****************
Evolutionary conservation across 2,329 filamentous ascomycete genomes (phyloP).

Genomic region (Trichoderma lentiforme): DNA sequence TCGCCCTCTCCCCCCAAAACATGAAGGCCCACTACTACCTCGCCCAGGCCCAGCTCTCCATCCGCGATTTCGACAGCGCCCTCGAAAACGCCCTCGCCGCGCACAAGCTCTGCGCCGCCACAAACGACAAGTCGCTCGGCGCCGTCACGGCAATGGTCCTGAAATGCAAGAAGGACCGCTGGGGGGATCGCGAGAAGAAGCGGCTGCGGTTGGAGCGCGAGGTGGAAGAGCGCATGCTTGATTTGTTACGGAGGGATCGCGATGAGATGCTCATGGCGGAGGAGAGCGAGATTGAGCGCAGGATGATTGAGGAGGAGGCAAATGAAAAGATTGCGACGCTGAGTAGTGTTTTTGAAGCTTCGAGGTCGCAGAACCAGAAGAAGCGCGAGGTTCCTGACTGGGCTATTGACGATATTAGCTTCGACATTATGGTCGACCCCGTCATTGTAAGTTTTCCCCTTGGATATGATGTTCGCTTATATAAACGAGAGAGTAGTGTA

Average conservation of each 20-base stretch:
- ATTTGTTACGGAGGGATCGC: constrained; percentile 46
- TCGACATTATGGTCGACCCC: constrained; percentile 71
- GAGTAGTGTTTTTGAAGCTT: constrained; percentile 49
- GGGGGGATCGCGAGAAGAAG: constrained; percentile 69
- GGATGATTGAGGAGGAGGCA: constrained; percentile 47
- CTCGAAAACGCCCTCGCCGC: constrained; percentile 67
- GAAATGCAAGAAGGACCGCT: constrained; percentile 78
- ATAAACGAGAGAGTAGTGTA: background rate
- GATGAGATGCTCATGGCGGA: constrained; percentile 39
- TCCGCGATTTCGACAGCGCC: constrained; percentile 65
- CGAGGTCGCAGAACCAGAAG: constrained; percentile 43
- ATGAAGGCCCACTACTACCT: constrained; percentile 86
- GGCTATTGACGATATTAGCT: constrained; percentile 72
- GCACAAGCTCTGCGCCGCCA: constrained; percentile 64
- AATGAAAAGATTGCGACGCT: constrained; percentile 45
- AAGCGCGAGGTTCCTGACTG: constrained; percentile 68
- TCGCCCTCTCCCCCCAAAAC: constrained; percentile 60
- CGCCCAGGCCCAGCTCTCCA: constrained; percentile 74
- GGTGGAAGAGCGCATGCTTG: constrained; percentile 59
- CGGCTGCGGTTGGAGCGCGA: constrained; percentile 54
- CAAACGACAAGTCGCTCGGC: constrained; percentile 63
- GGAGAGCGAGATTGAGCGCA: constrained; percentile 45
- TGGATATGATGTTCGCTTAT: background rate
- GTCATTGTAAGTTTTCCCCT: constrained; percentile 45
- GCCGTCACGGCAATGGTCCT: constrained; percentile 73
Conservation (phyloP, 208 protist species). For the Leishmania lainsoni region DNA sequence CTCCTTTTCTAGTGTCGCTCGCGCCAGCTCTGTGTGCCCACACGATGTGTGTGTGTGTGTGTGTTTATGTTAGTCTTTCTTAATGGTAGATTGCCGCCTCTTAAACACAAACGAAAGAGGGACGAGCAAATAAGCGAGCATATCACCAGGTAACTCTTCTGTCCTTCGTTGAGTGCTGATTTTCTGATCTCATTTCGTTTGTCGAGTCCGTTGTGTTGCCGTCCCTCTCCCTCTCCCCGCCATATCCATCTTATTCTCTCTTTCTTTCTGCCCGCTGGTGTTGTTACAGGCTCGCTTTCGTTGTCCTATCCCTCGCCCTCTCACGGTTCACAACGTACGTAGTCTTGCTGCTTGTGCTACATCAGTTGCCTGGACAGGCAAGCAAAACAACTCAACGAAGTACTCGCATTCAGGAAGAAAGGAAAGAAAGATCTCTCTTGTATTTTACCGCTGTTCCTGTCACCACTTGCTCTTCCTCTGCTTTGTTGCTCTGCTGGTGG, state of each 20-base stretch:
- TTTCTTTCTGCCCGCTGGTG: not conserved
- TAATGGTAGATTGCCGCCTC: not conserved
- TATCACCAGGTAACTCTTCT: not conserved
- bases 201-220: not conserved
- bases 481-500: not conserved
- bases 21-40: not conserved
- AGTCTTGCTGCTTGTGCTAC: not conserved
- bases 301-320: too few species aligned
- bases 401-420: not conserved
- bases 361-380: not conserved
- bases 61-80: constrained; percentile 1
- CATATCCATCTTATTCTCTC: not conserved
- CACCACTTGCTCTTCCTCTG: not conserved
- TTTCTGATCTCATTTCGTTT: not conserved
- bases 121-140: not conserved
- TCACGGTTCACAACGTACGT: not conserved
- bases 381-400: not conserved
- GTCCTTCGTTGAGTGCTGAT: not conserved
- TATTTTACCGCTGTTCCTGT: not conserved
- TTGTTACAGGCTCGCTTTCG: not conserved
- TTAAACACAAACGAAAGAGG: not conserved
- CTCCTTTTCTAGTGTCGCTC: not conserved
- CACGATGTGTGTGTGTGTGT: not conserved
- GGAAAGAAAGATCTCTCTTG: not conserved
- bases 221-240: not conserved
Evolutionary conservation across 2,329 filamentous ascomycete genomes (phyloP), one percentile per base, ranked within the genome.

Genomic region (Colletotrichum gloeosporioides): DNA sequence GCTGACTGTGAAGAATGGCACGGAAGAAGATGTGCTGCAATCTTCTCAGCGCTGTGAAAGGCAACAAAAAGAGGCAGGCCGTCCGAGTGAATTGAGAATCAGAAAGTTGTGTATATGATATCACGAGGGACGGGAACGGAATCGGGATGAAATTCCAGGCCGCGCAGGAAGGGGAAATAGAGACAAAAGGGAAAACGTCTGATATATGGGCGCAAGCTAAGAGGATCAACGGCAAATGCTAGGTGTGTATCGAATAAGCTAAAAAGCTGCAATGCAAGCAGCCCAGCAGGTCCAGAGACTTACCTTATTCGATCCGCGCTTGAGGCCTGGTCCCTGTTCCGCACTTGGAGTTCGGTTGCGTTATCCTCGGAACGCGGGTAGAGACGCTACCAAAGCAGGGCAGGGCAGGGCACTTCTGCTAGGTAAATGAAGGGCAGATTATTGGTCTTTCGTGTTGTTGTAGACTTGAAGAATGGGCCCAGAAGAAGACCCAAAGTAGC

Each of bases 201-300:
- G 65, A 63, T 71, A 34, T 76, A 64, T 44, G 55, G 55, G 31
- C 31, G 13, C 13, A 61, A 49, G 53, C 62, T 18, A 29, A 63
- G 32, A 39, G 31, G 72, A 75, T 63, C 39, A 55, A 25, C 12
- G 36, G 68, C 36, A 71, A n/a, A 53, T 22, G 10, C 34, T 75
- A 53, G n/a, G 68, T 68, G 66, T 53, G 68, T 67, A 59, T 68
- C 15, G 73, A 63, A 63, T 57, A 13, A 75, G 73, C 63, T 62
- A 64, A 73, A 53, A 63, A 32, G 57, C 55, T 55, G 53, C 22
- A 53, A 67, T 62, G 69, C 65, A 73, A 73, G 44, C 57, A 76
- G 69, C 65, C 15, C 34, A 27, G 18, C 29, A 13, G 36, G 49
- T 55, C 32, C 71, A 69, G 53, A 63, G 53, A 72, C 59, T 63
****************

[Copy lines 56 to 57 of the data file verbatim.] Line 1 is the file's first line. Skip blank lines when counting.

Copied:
Genomic region (Colletotrichum gloeosporioides): DNA sequence GCTGACTGTGAAGAATGGCACGGAAGAAGATGTGCTGCAATCTTCTCAGCGCTGTGAAAGGCAACAAAAAGAGGCAGGCCGTCCGAGTGAATTGAGAATCAGAAAGTTGTGTATATGATATCACGAGGGACGGGAACGGAATCGGGATGAAATTCCAGGCCGCGCAGGAAGGGGAAATAGAGACAAAAGGGAAAACGTCTGATATATGGGCGCAAGCTAAGAGGATCAACGGCAAATGCTAGGTGTGTATCGAATAAGCTAAAAAGCTGCAATGCAAGCAGCCCAGCAGGTCCAGAGACTTACCTTATTCGATCCGCGCTTGAGGCCTGGTCCCTGTTCCGCACTTGGAGTTCGGTTGCGTTATCCTCGGAACGCGGGTAGAGACGCTACCAAAGCAGGGCAGGGCAGGGCACTTCTGCTAGGTAAATGAAGGGCAGATTATTGGTCTTTCGTGTTGTTGTAGACTTGAAGAATGGGCCCAGAAGAAGACCCAAAGTAGC

Each of bases 201-300: